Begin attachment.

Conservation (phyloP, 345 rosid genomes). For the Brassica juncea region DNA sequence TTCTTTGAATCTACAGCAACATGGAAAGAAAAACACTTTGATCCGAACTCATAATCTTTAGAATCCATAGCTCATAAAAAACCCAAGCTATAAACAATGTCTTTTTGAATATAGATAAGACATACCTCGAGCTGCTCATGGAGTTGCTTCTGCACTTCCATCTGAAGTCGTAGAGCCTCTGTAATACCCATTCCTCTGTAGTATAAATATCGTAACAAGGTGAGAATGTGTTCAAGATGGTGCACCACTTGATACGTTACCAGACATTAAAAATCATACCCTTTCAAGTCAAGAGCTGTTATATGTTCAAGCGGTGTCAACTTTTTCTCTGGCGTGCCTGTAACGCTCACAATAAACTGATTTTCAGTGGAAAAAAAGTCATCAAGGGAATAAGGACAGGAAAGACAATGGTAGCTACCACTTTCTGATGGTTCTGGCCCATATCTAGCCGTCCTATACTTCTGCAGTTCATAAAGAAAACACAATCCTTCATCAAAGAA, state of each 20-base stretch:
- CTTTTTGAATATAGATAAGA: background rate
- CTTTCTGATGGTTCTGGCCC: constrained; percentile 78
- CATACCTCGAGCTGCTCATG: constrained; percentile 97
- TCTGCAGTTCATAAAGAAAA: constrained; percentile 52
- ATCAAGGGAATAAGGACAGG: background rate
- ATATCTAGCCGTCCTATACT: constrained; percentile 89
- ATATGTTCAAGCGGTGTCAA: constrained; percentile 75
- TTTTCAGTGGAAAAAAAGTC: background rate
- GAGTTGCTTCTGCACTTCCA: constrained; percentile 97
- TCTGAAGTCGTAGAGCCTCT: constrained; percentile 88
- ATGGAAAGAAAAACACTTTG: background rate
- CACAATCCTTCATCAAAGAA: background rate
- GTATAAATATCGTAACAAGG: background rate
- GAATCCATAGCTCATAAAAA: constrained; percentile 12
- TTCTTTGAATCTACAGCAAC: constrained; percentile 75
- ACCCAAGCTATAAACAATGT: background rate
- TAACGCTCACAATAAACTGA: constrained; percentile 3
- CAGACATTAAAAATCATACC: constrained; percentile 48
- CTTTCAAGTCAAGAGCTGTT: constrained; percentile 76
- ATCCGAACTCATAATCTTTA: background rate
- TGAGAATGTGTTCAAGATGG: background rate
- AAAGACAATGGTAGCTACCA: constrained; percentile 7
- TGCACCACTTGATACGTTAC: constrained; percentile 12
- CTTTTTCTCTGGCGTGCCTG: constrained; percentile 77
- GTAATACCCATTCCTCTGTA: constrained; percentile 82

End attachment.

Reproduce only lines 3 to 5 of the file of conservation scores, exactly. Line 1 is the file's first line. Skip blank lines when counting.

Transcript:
- CTTTCTGATGGTTCTGGCCC: constrained; percentile 78
- CATACCTCGAGCTGCTCATG: constrained; percentile 97
- TCTGCAGTTCATAAAGAAAA: constrained; percentile 52